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Space photos of the week: Here comes the sun



The sun sends constantly charged particles into space. These highly ionized particles are better known as solar wind and their interaction with our atmosphere creates the aurora borealis. It is extremely important to study how the sun releases these particles – the radiation affects our GPS satellites as well as other spacecraft and even ground-based energy systems – which is why NASA recently unveiled two new missions dedicated to solar wind-driven weather.

] This rainbow series of pictures actually shows two different galaxies, Messier 51 and NGC 5194/5195. (Yes, the circumflex and the question mark are part of the name.) Scientists look at galaxies in visible light (the left-most picture) and in various other wavelengths of light to see what they can do. For example, the rightmost image is based on long wavelengths of infrared light to make hot dust visible in red. Reddish-white spots indicate young star formation heating up nearby material. On the second page from the right, the blue haze of short infrared wavelengths shows light mixed from billion stars. These renderings help astronomers understand how much gas and dust each galaxy has.

There's much more going on in this sparkling picture of the Hubble Space Telescope than just a few stars. In fact, it is a galaxy led by astronomers under certain names: an irregular galaxy; a starburst galaxy for its unsurpassed star formation rate; and also IC 1

0, a member of a group of more than 50 galaxies called a local group. IC 10 is full of new stars and is located 2.2 million light-years from Earth and behind lumps of cosmic dust and gas. This makes it a really difficult to study galaxy. But we have to investigate it, as it is the closest starburst galaxy found.

The European Space Agency celebrates the Asteroidentag on June 30 in honor of all small but powerful rocks of our solar system. For example, consider Ryugu: The Japanese Space Agency has sent a spacecraft, Hayabusa2, to collect a sample of this asteroid and bring it back to Earth. If this skirt looks a bit familiar, maybe like Bennu, it's no coincidence. The rotation of small asteroids shapes them into diamonds in the sky.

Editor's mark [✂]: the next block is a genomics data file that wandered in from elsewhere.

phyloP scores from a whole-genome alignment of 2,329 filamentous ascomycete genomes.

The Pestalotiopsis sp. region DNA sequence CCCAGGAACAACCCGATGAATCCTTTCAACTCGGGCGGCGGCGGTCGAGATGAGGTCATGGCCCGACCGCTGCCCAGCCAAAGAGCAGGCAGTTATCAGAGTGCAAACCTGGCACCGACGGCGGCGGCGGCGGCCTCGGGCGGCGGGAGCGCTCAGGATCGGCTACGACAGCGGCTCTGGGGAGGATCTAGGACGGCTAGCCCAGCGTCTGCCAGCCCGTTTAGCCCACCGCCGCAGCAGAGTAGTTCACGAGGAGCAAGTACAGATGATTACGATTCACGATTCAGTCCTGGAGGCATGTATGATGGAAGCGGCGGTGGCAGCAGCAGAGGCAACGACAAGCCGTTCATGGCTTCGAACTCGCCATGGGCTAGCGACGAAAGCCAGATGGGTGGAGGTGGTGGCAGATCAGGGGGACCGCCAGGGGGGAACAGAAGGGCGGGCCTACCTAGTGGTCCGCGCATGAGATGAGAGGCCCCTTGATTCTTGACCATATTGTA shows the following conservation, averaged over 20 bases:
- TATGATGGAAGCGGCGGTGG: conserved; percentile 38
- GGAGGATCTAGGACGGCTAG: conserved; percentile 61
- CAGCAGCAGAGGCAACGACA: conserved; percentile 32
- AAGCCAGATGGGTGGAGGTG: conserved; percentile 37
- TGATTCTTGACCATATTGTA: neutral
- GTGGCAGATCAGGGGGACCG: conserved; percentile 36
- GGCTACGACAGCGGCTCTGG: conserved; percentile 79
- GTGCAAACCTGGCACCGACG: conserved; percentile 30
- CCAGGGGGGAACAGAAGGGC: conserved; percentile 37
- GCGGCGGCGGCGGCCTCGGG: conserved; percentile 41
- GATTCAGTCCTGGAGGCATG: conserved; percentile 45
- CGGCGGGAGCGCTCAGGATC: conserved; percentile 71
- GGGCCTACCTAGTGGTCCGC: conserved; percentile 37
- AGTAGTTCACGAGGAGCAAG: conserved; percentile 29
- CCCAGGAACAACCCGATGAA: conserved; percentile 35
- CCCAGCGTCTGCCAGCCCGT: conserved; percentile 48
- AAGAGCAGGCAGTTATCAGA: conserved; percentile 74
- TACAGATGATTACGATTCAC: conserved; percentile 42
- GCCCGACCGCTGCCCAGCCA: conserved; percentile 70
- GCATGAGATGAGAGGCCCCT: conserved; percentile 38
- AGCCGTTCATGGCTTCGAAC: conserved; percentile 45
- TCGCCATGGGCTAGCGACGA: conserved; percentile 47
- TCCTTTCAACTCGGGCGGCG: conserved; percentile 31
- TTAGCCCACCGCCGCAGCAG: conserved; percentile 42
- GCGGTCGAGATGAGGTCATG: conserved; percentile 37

This spiky simulation of the European Space Agency reveals amazing data: each colorful dot represents a habitable planetary system outside our own solar system and every single hatch into a possible mission between the stars. Granted, star systems that may be habitable beyond our borders are painfully far away, but this simulation shows that with enough jumps in science and technology, there will not be a lack of places to visit.

Hubble takes a look at the magnificent mosaic of space, which is even more impressive with a manure of asteroid photo bombs. We see a staggering number of galaxies, and these white stripes are actually asteroids hovering over the image. This is a photobomb attack on another level: most galaxies are many billions of light-years away, while the asteroids are only about 160 million kilometers from Earth.

Galaxies on the brink of a catastrophic collision: Pair 1E2215 and 1E2216 can be seen here, taken by NASA's Chandra X-ray Observatory, as they develop into an intricate galaxy. Because such a crash occurs over such a long period of time, astronomers find it rather a coincidence to recognize such a scenario that is so close to the threshold of confusion.


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